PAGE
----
the output of ED(p,x,n)

(challenging!)
Modify SymProbs(p,x,i,N) to write a program
SymED(p,x,i,N) that outputs a formula for
the expected duration of the game.
Hint: if x=1 is a double root (the fair case) then
you first find a particular solution that
is quadratic in i, i.e.
PS=ai^2+ bi +c
plugit into the recurrence,expand, and compare
coefficients of powers of i, and equate it to 1,
and solve for a, b,c.
If x=1 is not a double root, then
you try
PS=ai+ b
then the new general solution is
PS+ WhatWeHadBefore
Programs done on Thu., Feb. 12, 2009

Feb12.txt,
contains the following procedures

DT(T,a,b,i,eps): inputs a binary tree T, and numbers a and b, and a pos. integer i, and a small pos. number eps
and outputs a drawing of the tree, pointing up, lying between x=a and x=b and the root at
[(a+b)/2, i].

Trees(k): the set of all trees of depth ≤ k

In addition, Kellen Myers kindly allowed me to post here his
neat programs,
that contain procedures: DisplayTree(T) , AllTrees(h) , NumTrees(h) , ShowTrees(h).
Special Homework for Thu. Feb. 12, 2009, class (due Feb. 14, 2009)
[modified Feb. 14, 2009, 11:10am]
(No extension!)
Added Feb. 14, 2009: A contest for the nicest picture, a chocolate box.
For c any complex mumber, define a transformation M_{c}(z)=z^2+c. A complex number c is
(K,L)good if iterating the map M_{c} K times, starting at z=0, i.e.,
doing z_{0}=0 and z_{i+1}=M_{c}(z_{i}), for i=0, ..., K1, in other words
M_{c}^{K}(0), has absolute value less than L.

Write a procedure IsGood(c,K,L) that inputs a complex number c
(in the form c=a+b*I, where a and b are floatingpoints) and outputs true or false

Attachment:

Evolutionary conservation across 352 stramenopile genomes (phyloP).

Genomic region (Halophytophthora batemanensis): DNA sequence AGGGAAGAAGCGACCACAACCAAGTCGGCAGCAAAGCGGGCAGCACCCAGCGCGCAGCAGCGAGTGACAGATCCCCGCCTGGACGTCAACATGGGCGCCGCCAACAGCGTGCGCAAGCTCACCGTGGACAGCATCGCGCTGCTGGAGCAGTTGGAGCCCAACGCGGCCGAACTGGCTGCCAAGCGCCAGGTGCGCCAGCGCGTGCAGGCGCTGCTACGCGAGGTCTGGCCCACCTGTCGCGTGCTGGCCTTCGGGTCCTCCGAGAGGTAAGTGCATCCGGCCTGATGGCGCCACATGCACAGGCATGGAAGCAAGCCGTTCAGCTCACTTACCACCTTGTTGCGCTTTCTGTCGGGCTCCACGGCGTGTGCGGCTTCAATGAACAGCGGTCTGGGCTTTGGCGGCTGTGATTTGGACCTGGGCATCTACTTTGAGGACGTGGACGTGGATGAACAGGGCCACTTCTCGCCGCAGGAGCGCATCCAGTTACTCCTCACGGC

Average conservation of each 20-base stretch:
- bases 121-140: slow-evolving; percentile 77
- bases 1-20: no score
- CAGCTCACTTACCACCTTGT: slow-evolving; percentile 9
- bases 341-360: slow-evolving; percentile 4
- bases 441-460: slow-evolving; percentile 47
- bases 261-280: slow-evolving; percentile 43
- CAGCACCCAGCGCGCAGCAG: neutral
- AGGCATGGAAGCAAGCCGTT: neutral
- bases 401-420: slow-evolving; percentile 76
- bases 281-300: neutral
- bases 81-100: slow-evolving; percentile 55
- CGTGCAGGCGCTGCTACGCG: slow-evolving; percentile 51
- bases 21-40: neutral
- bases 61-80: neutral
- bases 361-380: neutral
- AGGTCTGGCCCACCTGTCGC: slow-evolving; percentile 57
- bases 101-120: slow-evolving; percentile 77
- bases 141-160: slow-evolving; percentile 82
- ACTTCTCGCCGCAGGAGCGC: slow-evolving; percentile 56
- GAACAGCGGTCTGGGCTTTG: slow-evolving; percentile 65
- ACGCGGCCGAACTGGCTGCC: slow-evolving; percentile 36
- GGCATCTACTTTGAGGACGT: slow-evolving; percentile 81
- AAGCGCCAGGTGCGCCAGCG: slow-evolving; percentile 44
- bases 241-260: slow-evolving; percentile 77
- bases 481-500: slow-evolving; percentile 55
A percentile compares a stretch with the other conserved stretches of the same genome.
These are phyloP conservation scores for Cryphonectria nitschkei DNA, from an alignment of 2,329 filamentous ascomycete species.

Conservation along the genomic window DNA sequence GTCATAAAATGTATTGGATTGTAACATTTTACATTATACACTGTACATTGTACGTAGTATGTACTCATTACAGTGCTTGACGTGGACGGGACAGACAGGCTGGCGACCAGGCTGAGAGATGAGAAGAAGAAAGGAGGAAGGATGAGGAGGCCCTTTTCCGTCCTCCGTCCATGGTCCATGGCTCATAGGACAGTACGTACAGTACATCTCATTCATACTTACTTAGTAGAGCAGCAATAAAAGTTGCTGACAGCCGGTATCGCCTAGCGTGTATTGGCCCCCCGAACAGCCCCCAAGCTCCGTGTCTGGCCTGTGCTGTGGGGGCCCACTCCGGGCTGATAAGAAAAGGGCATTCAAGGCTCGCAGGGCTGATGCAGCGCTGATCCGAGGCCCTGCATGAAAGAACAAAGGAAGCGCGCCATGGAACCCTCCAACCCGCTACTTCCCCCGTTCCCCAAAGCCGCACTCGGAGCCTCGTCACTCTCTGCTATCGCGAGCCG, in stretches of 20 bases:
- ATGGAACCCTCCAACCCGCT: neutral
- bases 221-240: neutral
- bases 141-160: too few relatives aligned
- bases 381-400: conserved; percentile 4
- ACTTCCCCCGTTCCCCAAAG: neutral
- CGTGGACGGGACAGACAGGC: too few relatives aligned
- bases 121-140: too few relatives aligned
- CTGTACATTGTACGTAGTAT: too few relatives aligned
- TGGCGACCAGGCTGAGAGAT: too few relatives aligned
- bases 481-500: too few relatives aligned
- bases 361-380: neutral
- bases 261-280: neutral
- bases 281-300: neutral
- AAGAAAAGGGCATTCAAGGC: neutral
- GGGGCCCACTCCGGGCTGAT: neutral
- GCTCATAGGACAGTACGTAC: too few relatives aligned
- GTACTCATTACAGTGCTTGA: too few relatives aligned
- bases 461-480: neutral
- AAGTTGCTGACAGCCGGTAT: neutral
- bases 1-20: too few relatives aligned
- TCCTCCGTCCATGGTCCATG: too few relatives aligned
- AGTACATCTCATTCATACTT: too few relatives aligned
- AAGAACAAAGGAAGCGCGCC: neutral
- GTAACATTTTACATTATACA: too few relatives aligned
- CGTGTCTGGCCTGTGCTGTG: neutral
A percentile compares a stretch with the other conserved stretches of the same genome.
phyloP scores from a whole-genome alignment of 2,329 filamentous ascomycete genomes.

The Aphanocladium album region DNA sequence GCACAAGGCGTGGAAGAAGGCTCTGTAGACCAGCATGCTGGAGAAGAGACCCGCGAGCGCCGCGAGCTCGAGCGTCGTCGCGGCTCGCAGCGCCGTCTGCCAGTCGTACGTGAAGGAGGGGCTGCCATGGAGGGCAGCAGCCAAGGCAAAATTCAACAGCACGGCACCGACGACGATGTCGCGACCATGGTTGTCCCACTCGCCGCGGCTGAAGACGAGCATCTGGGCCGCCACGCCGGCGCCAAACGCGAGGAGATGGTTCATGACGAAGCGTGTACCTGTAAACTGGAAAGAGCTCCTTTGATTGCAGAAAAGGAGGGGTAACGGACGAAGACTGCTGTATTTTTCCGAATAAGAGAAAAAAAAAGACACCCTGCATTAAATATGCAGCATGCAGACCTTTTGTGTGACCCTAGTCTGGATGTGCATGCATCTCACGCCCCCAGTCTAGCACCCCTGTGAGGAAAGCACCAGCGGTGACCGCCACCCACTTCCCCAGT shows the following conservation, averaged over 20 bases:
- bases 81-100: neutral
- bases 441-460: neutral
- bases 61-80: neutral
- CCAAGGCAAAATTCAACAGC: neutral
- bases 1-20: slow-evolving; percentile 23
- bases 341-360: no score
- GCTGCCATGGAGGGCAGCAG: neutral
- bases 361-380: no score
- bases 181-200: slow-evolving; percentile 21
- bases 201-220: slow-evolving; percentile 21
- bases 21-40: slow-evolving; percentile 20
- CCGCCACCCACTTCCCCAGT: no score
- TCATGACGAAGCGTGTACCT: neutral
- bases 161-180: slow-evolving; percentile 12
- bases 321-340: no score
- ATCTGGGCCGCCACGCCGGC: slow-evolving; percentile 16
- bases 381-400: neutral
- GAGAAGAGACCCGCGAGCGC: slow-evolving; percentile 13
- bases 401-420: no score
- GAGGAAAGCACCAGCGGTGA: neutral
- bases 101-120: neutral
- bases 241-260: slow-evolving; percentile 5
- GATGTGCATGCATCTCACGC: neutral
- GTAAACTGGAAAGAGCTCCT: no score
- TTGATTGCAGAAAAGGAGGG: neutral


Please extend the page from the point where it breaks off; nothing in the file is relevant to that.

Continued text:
according to whether c is (K,L)good or not, respectively.

Write a program MS(a,R,K,L) that inputs a number a, a small positive real number R (the resolution),
and pos. integer K and L (K ≥ 10, L ≥ 3), and outputs a picture of all the
(K,L) good points, with resolution R, i.e. all the points of the form
A*R+B*R*I, with A and B integers such that A*R and B*R are both between a and a.
in the complex plane.
Hints 1. to get the point corresponding to the complex number c, do [coeff(c,I,0),coeff(c,I,1)].
2. Use plot(S,style=point, axes=none); to plot a set of points.

Put the code in a file and call it vd. Then download the following input file
invd,
(keeling the name invd).
Experiment with several choices of a,R,K,L, and pick the nicest picture to handout.
The smaller the R, the better picture, but it will take much longer.
Then, type
maple < invd
and look out for a file called vd.gif at the same directory. Print it out
(Added Feb. 16, 2009: the winners of the contest were
Kellen Myers's animated Mandelbrot set
(but he cheated, using Mathematica)
and
Emilie Hogan's pretty Mandelbrot set.
They each get a chocolate box as a prize.)
Regular Homework for Thu. Feb. 12, 2009, class (due Feb. 16, 2009)

(Modification of last time's challenging problem).
$10 award to be divided among all correct solutions.
Modify SymProbs(p,x,i,N) to write a program
SymED(p,x,i,N) that outputs a formula for
the expected duration of the game.
Hint: if x=1 is a double root (the fair case) then
you first find a particular solution that
is quadratic in i, i.e.
PS=ai^2
plugit into the recurrence,
PSadd(coeff(P,x,j)*subs(i=ij,PS),j=ldegree(P,x)..degree(P,x))=1
expand, and compare
coefficients
and solve for a.
If x=1 is not a double root, then
you try, as above, but with
PS=ai
then the new general solution is
PS+ WhatWeHadBefore
and proceed as before. Now test your output by pluggingin specific values for N and i
against the output of ED(p,x,N);

The binary trees we talked about in class are a little weird in the sense that
it is possible to have a left son but no right son, and vice versa.
A complete binary tree is an ordered tree where every vertex has either
no children, or exactly two children.